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National Restaurant Association - Serving up the whole animal: Nose-to-tail cooking

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Serving up the whole animal: Nose-to-tail cooking

Move over, pork chops. Nose-to-tail cooking, in which chefs use the whole animal, continues to be trendy. At Chicago’s Publican, adventurous diners can savor everything from crispy pigs’ ears to pigtail terrine. “There’s only so much you can do with a pork chop,” says sous chef James Lyons. “This lets you be creative and branch out."


The Publican's Charcuterie plate
Photo credit: Mika Sasaki

Chefs named nose-to-tail cooking — along with root-to-stalk cooking (using the whole plant) among the top 25 Tableservice Menu Trends for 2014 in a National Restaurant Association survey. Celebrity chefs such as Chris Cosentino, winner of “Top Chef Masters,” have helped the trend gain momentum by opening the public’s mind and palate to lesser-known cuts of meat, including offal (organ meats).

Going whole hog
The modern nose-to-tail trend emerged about a decade ago with Chef Fergus Henderson’s “The Whole Beast: Nose-to-Tail Eating.” But it’s actually an age-old approach. “Farmers would raise a pig, butcher it in the fall and preserve it to last the whole winter, making use of every part,” says Chef Rob Levitt, co-owner of Butcher & Larder, a whole animal butcher shop in Chicago.

“Nose-to-tail cooking is all about sustainability,” says Levitt, who worked as the chef at Chicago’s Mado restaurant with wife Allie before opening their butcher shop. “A farmer can’t raise a pork chop. A farmer can’t raise a leg of lamb. You have to raise a whole pig, a whole lamb.”

The approach also slashes food costs. By purchasing a whole pig, restaurants get pork chops at a fraction of the market price. “At Mado, we would sell all our pork chops in one night and recover the price for the whole pig,” says Levitt.


Pork Rinds at The Publican
Photo credit: Mika Sasaki

He served the remaining parts in a variety of dishes, including pork rillettes, sausage, pork shank and a warm salad with slow-cooked pig’s head atop mustard greens. “There’s very little you can’t use,” he says. “Even the connective tissues enriched our stocks.”

Today’s guests crave the variety that whole animal cooking offers, says Levitt, whose offerings at Mado included beef heart and hanger steak. “Foodies get tired of the same old cuts of meat. There will always be a place for rib eye on the menu, but a large and growing part of the population is trying different cuts.”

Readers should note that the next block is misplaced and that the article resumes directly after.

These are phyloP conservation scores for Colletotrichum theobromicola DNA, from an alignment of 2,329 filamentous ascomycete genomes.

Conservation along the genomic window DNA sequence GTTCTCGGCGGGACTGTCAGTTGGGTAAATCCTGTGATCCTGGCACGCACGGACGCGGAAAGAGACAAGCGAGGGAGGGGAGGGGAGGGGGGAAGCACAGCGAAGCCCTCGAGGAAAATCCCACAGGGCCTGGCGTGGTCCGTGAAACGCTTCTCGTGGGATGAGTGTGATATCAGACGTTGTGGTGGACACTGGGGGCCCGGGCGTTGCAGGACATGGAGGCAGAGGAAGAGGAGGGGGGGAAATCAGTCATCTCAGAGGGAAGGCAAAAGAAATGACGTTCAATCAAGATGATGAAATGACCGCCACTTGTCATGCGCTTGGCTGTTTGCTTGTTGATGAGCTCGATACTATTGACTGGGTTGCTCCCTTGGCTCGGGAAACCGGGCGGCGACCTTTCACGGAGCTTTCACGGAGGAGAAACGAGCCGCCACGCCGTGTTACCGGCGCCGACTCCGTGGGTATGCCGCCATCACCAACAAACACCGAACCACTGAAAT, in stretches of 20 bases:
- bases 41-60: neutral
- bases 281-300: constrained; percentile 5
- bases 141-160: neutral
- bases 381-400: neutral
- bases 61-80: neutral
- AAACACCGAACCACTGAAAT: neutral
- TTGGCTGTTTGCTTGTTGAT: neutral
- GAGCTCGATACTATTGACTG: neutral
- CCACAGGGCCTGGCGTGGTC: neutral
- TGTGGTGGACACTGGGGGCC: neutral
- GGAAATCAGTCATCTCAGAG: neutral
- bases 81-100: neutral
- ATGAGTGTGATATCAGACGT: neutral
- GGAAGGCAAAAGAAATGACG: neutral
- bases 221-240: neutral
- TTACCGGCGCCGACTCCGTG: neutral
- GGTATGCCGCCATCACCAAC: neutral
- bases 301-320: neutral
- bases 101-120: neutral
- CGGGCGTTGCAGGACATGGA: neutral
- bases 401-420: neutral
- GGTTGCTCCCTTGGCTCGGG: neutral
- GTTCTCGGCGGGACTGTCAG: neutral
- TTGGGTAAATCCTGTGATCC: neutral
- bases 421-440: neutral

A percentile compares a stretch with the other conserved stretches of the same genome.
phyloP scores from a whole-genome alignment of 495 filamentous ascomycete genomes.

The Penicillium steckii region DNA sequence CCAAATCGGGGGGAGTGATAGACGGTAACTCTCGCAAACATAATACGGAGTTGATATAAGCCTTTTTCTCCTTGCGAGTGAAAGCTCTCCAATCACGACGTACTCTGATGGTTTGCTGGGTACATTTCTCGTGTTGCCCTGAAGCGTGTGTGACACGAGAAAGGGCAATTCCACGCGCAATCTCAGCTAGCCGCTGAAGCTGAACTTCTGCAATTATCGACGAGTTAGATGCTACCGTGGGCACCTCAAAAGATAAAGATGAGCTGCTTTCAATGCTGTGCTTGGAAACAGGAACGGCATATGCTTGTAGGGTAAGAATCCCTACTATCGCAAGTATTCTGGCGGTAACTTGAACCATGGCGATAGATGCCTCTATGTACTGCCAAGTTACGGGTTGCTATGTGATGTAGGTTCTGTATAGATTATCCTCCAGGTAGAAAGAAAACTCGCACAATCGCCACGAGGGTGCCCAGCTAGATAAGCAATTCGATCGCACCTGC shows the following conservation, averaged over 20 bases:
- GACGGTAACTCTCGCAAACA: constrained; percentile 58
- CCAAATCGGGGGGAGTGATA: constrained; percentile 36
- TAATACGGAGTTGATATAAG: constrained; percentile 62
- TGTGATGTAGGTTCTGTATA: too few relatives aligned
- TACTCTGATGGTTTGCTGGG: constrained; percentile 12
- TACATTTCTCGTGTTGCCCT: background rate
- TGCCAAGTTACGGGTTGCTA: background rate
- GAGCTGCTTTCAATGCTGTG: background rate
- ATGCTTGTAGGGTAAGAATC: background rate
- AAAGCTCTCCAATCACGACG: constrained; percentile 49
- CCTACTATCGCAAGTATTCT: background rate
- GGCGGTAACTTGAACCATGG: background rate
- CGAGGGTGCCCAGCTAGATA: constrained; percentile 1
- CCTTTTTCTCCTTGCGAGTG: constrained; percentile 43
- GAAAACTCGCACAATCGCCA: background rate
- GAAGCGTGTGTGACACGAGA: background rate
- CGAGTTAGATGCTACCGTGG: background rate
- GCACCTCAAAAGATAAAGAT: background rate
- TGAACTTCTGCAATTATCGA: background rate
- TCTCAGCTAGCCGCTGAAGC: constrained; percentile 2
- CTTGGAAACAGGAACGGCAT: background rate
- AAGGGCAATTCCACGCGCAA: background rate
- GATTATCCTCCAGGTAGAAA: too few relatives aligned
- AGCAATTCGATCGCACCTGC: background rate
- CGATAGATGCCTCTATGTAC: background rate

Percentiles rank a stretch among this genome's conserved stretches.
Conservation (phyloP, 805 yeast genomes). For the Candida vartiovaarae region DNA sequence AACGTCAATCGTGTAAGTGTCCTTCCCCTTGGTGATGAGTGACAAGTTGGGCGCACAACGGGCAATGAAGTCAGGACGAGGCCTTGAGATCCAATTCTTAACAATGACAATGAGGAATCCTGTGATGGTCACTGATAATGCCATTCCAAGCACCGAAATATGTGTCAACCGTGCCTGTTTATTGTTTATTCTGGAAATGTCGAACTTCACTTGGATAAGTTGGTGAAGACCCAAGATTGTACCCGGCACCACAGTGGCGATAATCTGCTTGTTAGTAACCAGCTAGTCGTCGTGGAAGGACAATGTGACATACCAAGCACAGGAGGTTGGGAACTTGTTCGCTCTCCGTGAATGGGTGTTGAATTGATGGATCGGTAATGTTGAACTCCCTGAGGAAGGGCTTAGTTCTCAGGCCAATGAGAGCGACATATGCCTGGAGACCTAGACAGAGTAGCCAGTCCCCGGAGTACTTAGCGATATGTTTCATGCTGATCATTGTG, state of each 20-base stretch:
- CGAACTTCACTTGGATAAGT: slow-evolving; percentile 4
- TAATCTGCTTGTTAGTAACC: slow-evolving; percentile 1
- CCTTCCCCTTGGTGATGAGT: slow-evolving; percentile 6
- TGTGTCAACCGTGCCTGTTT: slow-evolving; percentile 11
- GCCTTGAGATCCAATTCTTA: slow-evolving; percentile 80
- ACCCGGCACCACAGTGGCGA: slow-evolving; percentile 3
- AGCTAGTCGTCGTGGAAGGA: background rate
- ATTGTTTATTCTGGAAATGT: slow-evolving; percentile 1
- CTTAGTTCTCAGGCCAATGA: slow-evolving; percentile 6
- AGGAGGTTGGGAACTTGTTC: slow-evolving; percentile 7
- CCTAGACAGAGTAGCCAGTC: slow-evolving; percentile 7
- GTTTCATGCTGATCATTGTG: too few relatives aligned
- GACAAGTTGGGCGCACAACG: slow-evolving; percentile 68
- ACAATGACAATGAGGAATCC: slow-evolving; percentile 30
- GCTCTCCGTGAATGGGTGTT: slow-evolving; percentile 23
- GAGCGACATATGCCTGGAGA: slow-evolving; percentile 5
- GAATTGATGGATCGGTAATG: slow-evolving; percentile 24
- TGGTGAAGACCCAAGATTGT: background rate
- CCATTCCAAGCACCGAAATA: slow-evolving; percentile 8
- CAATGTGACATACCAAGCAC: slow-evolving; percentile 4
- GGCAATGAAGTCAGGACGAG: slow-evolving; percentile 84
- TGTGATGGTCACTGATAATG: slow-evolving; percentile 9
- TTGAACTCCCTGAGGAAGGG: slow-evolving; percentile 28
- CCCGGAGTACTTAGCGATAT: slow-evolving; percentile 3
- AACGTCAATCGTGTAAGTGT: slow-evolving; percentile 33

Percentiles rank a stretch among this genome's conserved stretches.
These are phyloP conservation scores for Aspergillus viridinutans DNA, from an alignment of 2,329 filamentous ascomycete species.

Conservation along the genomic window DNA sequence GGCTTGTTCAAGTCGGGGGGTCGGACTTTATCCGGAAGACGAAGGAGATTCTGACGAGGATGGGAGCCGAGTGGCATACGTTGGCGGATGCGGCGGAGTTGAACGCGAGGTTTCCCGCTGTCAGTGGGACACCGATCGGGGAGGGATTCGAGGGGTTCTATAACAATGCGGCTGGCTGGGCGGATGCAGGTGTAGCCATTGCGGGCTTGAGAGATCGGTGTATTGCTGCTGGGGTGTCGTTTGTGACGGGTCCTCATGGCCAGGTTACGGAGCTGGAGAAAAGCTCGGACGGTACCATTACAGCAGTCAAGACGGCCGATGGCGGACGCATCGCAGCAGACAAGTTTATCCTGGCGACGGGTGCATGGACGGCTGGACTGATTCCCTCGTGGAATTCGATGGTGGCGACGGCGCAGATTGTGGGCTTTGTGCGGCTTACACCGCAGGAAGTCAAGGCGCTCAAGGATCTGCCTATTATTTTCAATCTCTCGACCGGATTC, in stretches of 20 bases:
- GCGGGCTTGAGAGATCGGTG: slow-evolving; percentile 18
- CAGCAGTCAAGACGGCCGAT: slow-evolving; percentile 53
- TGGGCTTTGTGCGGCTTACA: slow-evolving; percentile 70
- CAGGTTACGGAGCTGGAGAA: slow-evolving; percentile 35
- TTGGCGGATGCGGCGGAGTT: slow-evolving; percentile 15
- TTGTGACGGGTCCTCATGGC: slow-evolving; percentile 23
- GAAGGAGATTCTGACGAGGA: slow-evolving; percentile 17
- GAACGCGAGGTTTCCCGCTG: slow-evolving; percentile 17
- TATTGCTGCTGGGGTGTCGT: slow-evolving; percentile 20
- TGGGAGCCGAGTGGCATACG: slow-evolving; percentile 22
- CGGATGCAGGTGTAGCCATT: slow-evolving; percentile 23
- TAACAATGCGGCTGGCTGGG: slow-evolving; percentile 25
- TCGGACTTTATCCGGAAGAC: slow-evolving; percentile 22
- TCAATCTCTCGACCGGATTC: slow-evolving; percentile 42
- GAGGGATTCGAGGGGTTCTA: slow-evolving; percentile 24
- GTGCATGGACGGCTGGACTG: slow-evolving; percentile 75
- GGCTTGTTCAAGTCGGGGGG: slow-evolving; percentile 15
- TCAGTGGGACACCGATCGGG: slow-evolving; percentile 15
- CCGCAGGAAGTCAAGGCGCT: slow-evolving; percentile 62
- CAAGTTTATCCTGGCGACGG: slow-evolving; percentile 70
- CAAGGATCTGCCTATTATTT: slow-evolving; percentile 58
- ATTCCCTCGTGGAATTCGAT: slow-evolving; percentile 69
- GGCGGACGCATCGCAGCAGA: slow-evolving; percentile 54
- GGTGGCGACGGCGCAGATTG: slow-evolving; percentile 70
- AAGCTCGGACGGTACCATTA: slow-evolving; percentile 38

Make it an event

Locanda del Lago in Santa Monica, Calif., capitalizes on the whole animal movement by offering a monthly “Morso Della Bestia” or “Bite of the Beast” five-course dinner. Each month spotlights a different animal. The April event started with a salad topped with crispy lamb belly, followed by an appetizer of sautéed lamb offal and an entrée of pappardelle pasta with lamb shoulder ragu. For the main course, the chef carved baked leg of lamb.


Lamb from Locanda del Lagos 
Photo credit: Emmanuela Cottu

By using the whole animal, there’s no waste,” General Manager Megan Heritage says. “That’s popular in Santa Monica, where there’s a big push to be green.”

The event’s rotating schedule has featured pig, lamb, boar, rabbit, halibut and more. Pig roasts prove to be most popular, so much so that the restaurant is adding a “Dig the Pig” five-course dinner, available any day to parties of 10 or more who reserve in advance.

Nose-to-tail know-how
Go piece by piece. If you’re new to nose-to-tail cooking, start by experimenting with one or two new cuts. Build up your repertoire before taking on a whole animal.

Get a demo. Check out Levitt’s butchering demonstration Saturday, May 17 at the NRA Show in Chicago, in the Foodamental Studio.

Talk with the farmers. You often can get a deal if you’re willing to take whatever parts they haven’t sold. Levitt recommends this approach with beef, because it’s difficult for restaurants to handle whole cows.

Mix things up with a presentation that showcases several animal parts in one dish. The Publican’s “Lamb Bollito Misto” features lamb sausage, lamb chop and rolled leg of lamb.

Watch your wording. Craft a menu that encourages guests to try new items. “Sometimes it helps if you use the Italian name for a dish,” suggests Chef Jonathan Luce of Bellanico in Oakland, Calif. Some guests might find it easier to order “Porchetta di Testa” than “Pig’s Head.”

Train your servers. Teach your staff how to explain your dishes in a clear and positive way. Make sure they’re prepared to talk about the preparation methods and the flavor profile. “You need to have them try it,” says the Publican’s Lyons, “so they know what they’re talking about.”



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